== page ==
I need someone to analyze my story and tell me where I screwed up, but rather than immediately going back to school, I’ve decided to start online, so when I do go back I won’t embarrass myself in front of the class.

I discovered a site called Jerz’s Literacy Weblog, which has nice selection of short story writing tips. I especially like their section titled: “Get Started: Emergency Tips.”
The first tip “What does your protagonist want?” forces you to consider the entire narrative.
“The athlete who wants her team to win the big game and the car crash victim who wants to survive are not unique or interesting enough.”

Then there’s The Fiction Writers Mentor. She has a section on writing mistakes. –I’ve already made most of them.

Finally The Write Life has a nice post on self-editing.

Meanwhile back at the ranch, I’m making notes on interesting people, unbelievably dull people, and events.

And so on.

(My first bad guy is going to be a bad-ass biker and I’m going to name him Wilberforce.)

I’ve Started Writing

I’m starting to write, even if I’m not ready for the public to see my work.

To that end, I’m reading a bunch of authors I haven’t thought about since high school.

Anton Chekov was one of my favorite authors, now I’m rereading several of his books. If you want to give him a try there is a Kindle edition of his complete works for $1.99.

This his most famous advice when it comes to writing a scene.

  • “Remove everything that has no relevance to the story. If you say in the first chapter that there is a rifle hanging on the wall, in the second or third chapter it absolutely must go off. If it’s not going to be fired, it shouldn’t be hanging there.”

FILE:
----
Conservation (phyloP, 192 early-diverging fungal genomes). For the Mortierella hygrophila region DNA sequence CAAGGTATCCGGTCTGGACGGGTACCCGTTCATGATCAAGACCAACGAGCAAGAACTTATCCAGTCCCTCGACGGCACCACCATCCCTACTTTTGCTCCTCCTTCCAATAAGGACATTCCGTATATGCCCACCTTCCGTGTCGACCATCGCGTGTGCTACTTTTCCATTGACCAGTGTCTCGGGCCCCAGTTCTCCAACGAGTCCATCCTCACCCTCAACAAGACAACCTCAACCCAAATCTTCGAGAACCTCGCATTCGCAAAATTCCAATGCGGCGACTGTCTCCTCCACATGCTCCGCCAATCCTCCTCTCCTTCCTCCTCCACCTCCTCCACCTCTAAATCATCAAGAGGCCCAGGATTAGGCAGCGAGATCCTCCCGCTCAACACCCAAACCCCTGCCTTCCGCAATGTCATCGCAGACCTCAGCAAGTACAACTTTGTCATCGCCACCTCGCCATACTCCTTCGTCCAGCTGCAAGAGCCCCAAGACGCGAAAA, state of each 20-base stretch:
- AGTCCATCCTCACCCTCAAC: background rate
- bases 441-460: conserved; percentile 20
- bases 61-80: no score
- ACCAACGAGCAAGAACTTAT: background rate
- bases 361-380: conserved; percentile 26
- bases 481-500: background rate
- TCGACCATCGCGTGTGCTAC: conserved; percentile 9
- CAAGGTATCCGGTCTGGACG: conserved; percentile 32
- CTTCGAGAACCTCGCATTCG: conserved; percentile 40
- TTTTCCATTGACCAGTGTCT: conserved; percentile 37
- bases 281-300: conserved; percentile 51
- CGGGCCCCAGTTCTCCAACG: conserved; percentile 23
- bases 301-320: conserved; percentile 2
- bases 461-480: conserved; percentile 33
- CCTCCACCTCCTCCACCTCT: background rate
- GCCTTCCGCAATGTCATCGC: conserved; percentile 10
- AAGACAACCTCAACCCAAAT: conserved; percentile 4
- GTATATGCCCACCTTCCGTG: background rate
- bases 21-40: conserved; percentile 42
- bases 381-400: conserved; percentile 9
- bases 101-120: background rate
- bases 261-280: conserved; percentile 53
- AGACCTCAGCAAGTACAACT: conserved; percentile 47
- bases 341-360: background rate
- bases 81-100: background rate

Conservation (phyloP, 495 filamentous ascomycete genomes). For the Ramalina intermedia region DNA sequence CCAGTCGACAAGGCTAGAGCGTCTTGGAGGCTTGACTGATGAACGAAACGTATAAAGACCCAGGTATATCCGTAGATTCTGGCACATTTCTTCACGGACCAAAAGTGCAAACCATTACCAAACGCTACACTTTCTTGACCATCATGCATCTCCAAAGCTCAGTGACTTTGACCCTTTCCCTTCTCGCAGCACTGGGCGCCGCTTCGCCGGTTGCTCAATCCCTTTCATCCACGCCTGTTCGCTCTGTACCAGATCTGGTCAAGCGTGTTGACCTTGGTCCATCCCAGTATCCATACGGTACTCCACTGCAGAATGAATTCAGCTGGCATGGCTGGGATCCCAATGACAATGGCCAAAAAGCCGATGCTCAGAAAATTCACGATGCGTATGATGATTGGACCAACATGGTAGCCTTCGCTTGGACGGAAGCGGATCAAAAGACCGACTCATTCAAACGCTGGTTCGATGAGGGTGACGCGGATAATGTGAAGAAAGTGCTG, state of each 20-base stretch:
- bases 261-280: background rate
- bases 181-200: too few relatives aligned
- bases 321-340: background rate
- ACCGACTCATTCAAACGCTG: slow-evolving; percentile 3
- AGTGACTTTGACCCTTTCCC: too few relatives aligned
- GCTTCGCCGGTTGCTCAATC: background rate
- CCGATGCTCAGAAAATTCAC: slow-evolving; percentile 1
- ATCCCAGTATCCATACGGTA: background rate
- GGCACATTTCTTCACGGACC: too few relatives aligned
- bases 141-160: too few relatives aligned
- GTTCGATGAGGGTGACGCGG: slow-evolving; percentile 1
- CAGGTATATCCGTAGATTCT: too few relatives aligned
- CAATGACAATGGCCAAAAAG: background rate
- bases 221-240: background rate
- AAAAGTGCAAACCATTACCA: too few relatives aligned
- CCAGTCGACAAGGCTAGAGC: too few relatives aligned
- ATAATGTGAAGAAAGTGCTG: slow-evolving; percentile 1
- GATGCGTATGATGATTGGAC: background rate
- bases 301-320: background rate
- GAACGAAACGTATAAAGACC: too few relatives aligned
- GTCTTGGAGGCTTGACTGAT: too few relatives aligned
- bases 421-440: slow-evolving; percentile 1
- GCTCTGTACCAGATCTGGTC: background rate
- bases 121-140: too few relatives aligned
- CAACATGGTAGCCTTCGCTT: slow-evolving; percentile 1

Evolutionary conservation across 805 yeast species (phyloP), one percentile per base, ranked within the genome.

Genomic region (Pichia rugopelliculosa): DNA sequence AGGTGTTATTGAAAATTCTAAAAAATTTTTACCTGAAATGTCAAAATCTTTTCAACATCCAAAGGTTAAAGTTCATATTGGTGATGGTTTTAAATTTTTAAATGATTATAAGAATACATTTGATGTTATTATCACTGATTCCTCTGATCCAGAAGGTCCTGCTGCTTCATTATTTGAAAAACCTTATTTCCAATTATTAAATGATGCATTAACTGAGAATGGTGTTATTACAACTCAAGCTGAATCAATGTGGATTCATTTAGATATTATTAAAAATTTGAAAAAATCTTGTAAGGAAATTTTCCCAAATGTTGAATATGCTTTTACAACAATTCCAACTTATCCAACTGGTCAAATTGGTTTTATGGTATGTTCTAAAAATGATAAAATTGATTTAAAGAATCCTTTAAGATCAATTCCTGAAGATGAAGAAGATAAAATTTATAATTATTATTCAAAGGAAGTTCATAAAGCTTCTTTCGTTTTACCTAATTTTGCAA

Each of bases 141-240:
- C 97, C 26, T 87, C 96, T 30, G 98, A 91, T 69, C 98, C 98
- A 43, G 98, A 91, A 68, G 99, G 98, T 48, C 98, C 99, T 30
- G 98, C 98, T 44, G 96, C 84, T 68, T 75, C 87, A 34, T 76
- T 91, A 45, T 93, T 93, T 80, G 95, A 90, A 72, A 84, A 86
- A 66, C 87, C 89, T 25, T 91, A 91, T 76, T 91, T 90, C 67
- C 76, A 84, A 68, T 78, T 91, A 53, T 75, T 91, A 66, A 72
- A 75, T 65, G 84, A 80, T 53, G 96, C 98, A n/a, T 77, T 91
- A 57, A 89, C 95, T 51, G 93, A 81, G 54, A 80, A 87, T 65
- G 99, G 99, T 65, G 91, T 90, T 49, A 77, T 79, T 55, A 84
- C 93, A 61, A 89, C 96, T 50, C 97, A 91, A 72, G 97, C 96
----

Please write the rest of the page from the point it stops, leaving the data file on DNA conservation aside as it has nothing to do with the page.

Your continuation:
• “One must never place a loaded rifle on the stage if it isn’t going to go off. It’s wrong to make promises you don’t mean to keep.” Chekhov, letter to Aleksandr Semenovich Lazarev (pseudonym of A. S. Gruzinsky), 1 November 1889. Here the “gun” is a monologue that Chekhov deemed superfluous and unrelated to the rest of the play.
  • “If in the first act you have hung a pistol on the wall, then in the following one it should be fired. Otherwise don’t put it there.” From Gurlyand’s Reminiscences of A. P. Chekhov, in Teatr i iskusstvo 1904, No. 28, 11 July, p. 521.

Something I read, I’m not sure where, suggested using a timer to break your writing into 25 minutes sessions with at least a 5 minute break in between.

Beyond that I can only give the advice everyone given me:

  • Read voraciously
  • Write every day.
  • Write notes to self
  • Keep a pen and notebook with you at all times.
  • Keep a journal.
  • Go to a mall and people watch.
    –Pick one, invent a life for him/her based on first impressions, write him into your story.
    –Sometimes they get to be the hero, sometimes the bad guy, and sometimes they’ll just be what Hollywood calls “air people.”
    –If there’s no one wandering around but the protagonist/antagonist the scene will feel too empty.
    –Unless of course you want to set it in a stuck elevator or a collapsed cave.

Showgirls at Walmart

I was in Walmart the other day when I saw Showgirls back by the garden section.
They even had an Elvis impersonator.

Elvis I can buy, but showgirls??? in Walmart????

I grew up in Vegas so as showgirls go these didn’t impress, but they were still showgirls… In Walmart.

I broke down and asked someone WTF was going on. She told me that the Walmart on Boulder and Nellis is the training center for all new managers and this was the graduation party.

As far as we could figure out the girls didn’t do anything but act as eye-candy for the Elvis show. I didn’t see an open bar, making me doubt there was any booze.

Isn’t having to sit through another Elvis concert while sober classed as cruel and unusual punishment?

Well, at least they gave them a party.